Law and regulation can rarely regulate CPD.[1] Bureaucratic tangles and lack of timely communication between regulatory bodies and professionals can hinder the purpose of CPD. It is important that audit and formal approval of CPD activities be achieved with minimum bureaucracy and with complete reciprocity between academic organizations for all approved events.[7] Attempts should be made to improve compliance by streamlining the submission process, making it less cumbersome and the forms simpler to fill.

Eventually, we need to move away from counting credit points, towards a process of self-accreditation and reflection. There is no single best way of performing CPD.[3] Each individual will have to find methods which are appropriate to their own personal preferences; learn, document and present evidence that learning has happened; and show that it has been applied in practice. Learning is likely to lead to better practice when it is relevant in the context of everyday clinical practice. Learning methods may include self-assessment, journal reading, discussion with colleagues, or visits to higher centres or academic institutions.[4] In addition, other forms of learning such as making presentations, writing for publication, reviewing journal articles, teaching and mentoring others, self-study, contributing to health consultations must make their way into recognized CPD formats. Much of actual CPD is not credit-bearing and is likely to remain so. Although this is difficult for professional bodies to recognize and reward, attempts should be made to further increase the recognition of such learning.[4]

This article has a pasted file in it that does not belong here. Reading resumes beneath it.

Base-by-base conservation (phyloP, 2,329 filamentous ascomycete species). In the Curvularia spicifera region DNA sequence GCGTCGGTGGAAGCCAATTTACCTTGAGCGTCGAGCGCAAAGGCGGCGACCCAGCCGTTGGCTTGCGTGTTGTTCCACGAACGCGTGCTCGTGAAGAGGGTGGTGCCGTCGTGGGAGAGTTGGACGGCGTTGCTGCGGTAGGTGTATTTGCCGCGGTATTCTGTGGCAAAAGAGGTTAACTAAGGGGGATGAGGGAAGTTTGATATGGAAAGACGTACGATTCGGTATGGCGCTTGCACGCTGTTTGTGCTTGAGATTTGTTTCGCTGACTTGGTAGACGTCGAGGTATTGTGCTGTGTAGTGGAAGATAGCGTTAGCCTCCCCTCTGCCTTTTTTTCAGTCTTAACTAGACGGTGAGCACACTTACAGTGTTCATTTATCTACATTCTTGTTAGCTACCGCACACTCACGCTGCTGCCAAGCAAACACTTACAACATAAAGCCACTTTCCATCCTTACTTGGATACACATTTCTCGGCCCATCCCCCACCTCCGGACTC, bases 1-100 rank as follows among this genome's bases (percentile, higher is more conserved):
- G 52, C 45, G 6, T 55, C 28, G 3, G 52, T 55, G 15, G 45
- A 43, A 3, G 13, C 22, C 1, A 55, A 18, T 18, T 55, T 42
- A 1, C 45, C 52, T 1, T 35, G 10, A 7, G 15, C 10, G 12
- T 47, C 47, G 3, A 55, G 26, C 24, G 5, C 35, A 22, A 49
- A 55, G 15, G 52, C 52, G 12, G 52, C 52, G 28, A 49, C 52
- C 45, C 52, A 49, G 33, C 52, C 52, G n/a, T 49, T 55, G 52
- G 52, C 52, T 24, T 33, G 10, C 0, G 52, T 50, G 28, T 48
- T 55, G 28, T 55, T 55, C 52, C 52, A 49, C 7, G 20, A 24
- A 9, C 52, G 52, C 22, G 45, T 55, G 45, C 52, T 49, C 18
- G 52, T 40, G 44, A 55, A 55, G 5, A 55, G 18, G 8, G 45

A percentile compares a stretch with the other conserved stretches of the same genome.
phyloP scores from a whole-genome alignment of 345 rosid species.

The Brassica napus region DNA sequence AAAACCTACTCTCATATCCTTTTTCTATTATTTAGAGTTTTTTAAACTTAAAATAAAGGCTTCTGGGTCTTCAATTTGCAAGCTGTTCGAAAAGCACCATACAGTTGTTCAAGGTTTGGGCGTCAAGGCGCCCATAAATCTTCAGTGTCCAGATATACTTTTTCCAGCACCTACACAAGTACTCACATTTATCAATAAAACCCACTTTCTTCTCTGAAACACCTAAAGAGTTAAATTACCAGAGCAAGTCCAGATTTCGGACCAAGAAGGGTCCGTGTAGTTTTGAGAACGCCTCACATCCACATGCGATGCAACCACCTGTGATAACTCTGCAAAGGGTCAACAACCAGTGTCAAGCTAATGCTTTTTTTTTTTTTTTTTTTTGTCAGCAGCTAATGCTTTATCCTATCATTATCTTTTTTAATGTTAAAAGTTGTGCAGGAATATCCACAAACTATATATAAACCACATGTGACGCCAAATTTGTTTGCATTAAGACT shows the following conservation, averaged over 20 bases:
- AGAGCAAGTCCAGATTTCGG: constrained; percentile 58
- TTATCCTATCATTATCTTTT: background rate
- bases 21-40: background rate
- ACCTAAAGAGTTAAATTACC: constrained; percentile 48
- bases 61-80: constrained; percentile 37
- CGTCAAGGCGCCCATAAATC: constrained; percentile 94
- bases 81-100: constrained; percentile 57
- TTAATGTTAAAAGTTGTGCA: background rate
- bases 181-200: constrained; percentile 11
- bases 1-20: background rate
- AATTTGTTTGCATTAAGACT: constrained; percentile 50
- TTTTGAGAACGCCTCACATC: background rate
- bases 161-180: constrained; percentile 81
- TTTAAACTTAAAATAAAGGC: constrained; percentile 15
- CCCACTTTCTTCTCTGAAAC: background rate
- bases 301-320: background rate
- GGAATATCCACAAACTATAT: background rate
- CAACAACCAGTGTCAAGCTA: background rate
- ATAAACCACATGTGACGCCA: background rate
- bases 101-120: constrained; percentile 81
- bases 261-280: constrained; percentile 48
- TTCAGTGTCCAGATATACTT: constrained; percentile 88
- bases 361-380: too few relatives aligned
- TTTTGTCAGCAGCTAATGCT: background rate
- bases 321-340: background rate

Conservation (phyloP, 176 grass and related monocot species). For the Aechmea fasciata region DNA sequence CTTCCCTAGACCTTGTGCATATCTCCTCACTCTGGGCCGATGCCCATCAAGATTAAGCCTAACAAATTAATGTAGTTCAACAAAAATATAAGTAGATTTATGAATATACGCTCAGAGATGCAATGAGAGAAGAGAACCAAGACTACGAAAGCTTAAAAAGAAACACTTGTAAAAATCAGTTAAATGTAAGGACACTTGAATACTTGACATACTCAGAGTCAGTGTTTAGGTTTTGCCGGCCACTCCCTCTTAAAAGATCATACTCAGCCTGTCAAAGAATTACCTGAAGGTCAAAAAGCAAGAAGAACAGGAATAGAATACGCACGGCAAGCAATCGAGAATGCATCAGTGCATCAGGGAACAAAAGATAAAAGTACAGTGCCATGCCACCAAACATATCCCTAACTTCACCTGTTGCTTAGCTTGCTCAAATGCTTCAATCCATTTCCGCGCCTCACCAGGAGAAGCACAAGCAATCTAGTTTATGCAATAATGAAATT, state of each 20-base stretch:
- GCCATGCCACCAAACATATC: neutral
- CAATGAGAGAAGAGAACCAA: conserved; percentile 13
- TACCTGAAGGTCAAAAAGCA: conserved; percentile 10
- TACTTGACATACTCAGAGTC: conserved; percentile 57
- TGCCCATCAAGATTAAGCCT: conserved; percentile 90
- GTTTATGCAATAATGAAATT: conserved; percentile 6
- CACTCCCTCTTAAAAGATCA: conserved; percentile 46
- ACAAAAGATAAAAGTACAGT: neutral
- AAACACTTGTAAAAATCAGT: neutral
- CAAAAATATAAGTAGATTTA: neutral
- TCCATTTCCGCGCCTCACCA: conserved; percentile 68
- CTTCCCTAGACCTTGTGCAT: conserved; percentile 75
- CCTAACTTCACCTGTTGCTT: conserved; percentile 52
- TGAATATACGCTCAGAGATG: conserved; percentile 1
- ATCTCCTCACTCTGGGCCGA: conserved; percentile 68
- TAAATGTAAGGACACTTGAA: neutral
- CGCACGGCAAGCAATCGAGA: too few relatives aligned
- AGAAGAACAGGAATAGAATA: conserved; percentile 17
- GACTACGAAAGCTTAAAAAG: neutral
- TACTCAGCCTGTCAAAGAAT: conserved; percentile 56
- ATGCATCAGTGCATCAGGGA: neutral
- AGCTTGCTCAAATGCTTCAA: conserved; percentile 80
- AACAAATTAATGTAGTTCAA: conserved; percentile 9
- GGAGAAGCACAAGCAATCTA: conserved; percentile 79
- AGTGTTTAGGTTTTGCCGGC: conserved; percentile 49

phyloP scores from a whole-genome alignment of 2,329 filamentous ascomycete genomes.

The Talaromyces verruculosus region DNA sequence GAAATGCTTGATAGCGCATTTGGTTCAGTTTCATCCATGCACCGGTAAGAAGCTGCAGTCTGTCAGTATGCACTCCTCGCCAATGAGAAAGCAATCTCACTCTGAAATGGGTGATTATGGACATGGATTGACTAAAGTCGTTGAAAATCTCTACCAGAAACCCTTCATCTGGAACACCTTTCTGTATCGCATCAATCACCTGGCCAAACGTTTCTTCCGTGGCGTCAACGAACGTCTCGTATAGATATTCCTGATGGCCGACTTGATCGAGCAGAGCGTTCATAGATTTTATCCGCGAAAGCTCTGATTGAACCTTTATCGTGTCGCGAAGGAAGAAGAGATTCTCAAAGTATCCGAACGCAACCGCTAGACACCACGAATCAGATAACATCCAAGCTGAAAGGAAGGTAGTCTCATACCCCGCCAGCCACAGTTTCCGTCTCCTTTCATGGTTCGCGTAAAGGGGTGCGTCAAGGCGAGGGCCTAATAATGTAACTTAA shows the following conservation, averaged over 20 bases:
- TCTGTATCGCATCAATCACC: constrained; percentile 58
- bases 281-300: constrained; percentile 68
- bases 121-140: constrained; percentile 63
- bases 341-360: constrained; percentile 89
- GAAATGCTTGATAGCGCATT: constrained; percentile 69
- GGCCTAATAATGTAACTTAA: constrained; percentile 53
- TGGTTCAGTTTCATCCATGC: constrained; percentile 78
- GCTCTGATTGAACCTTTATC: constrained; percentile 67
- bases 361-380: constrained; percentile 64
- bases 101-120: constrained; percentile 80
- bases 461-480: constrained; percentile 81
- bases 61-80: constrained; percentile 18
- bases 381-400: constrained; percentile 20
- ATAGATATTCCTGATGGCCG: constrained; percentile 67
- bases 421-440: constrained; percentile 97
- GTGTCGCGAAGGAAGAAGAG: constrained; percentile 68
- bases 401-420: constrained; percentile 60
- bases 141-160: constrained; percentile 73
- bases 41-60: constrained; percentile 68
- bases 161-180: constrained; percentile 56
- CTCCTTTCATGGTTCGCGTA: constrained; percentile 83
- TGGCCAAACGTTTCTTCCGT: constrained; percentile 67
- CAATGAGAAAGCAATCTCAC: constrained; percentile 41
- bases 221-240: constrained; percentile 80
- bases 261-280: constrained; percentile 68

In view of the importance of CPD in maintenance of quality assurance of healthcare, it becomes important to equip students with skills and strategies of self-directed learning throughout their education. As a profession, we need to encourage a culture where doctors do not view CPD, recertification and appraisal as a threat. A more positive and transparent approach towards CPD is required to determine if doctors are fit to practise and to ensure patient safety. Doctors will need to understand the need to be accountable towards their patients, prioritize their tasks and build CPD into their practice.

 
  References Top

1.
World Federation of Medical Education (WFME). Continuing professional development (CPD) of medical doctors. WFME Global Standards for Quality Improvement. Copenhagen:WFME; 2003.  Back to cited text no. 1
    
2.
WHO. Regional guidelines for continuing medical education (CME)/continuing professional development (CPD) activities. New Delhi:WHO Regional Office for South East Asia; 2010.  Back to cited text no. 2
    
3.
du Boulay C. From CME to CPD: Getting better at getting better? BMJ 2000; 320: 393–4.  Back to cited text no. 3
    
4.
Grant J. The good CPD guide: A practical guide to managed continuing professional development in medicine. 2nd ed. London:Radcliffe Publishing; 2011.  Back to cited text no. 4
    
5.
Schostak J, Davis M, Hanson J, Schostak J, Brown T, Driscoll P, et al. ‘Effectiveness of Continuing Professional Development’ project: A summary of findings. Med Teach 2010; 32: 586–92.  Back to cited text no. 5